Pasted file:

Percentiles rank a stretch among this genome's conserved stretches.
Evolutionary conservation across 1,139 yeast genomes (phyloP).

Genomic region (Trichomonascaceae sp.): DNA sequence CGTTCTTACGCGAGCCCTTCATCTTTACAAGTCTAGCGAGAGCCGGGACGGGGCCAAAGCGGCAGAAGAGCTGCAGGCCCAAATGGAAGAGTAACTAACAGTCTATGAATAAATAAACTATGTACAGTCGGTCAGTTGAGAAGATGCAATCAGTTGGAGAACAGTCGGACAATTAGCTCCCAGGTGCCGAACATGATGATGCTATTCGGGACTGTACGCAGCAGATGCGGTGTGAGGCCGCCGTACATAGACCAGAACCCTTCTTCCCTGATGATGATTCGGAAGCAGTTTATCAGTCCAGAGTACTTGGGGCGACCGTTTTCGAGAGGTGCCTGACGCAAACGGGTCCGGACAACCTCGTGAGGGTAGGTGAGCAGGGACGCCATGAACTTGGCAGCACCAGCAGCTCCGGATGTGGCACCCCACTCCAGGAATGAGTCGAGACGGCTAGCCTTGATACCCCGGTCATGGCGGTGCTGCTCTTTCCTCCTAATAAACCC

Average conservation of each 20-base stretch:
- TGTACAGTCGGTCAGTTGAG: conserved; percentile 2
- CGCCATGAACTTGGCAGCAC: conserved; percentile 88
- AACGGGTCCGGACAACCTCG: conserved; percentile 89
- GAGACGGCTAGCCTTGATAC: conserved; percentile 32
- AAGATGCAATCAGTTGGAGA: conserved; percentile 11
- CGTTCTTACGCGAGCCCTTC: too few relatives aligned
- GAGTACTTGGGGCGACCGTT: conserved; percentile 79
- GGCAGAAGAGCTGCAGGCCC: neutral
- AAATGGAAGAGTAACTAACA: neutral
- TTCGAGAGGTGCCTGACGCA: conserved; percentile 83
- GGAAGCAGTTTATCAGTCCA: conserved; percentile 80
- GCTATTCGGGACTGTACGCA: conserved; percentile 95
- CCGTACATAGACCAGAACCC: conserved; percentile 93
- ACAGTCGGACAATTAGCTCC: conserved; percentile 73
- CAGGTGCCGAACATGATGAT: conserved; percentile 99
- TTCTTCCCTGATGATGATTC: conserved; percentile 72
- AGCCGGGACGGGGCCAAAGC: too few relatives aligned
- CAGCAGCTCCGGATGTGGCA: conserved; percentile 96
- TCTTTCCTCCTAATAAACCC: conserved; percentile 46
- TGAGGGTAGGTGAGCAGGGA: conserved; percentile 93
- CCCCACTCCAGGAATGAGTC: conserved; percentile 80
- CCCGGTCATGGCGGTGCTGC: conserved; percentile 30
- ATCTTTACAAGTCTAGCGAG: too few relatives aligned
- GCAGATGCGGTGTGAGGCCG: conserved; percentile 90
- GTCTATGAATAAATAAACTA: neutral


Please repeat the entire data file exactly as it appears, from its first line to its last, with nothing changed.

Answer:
Percentiles rank a stretch among this genome's conserved stretches.
Evolutionary conservation across 1,139 yeast genomes (phyloP).

Genomic region (Trichomonascaceae sp.): DNA sequence CGTTCTTACGCGAGCCCTTCATCTTTACAAGTCTAGCGAGAGCCGGGACGGGGCCAAAGCGGCAGAAGAGCTGCAGGCCCAAATGGAAGAGTAACTAACAGTCTATGAATAAATAAACTATGTACAGTCGGTCAGTTGAGAAGATGCAATCAGTTGGAGAACAGTCGGACAATTAGCTCCCAGGTGCCGAACATGATGATGCTATTCGGGACTGTACGCAGCAGATGCGGTGTGAGGCCGCCGTACATAGACCAGAACCCTTCTTCCCTGATGATGATTCGGAAGCAGTTTATCAGTCCAGAGTACTTGGGGCGACCGTTTTCGAGAGGTGCCTGACGCAAACGGGTCCGGACAACCTCGTGAGGGTAGGTGAGCAGGGACGCCATGAACTTGGCAGCACCAGCAGCTCCGGATGTGGCACCCCACTCCAGGAATGAGTCGAGACGGCTAGCCTTGATACCCCGGTCATGGCGGTGCTGCTCTTTCCTCCTAATAAACCC

Average conservation of each 20-base stretch:
- TGTACAGTCGGTCAGTTGAG: conserved; percentile 2
- CGCCATGAACTTGGCAGCAC: conserved; percentile 88
- AACGGGTCCGGACAACCTCG: conserved; percentile 89
- GAGACGGCTAGCCTTGATAC: conserved; percentile 32
- AAGATGCAATCAGTTGGAGA: conserved; percentile 11
- CGTTCTTACGCGAGCCCTTC: too few relatives aligned
- GAGTACTTGGGGCGACCGTT: conserved; percentile 79
- GGCAGAAGAGCTGCAGGCCC: neutral
- AAATGGAAGAGTAACTAACA: neutral
- TTCGAGAGGTGCCTGACGCA: conserved; percentile 83
- GGAAGCAGTTTATCAGTCCA: conserved; percentile 80
- GCTATTCGGGACTGTACGCA: conserved; percentile 95
- CCGTACATAGACCAGAACCC: conserved; percentile 93
- ACAGTCGGACAATTAGCTCC: conserved; percentile 73
- CAGGTGCCGAACATGATGAT: conserved; percentile 99
- TTCTTCCCTGATGATGATTC: conserved; percentile 72
- AGCCGGGACGGGGCCAAAGC: too few relatives aligned
- CAGCAGCTCCGGATGTGGCA: conserved; percentile 96
- TCTTTCCTCCTAATAAACCC: conserved; percentile 46
- TGAGGGTAGGTGAGCAGGGA: conserved; percentile 93
- CCCCACTCCAGGAATGAGTC: conserved; percentile 80
- CCCGGTCATGGCGGTGCTGC: conserved; percentile 30
- ATCTTTACAAGTCTAGCGAG: too few relatives aligned
- GCAGATGCGGTGTGAGGCCG: conserved; percentile 90
- GTCTATGAATAAATAAACTA: neutral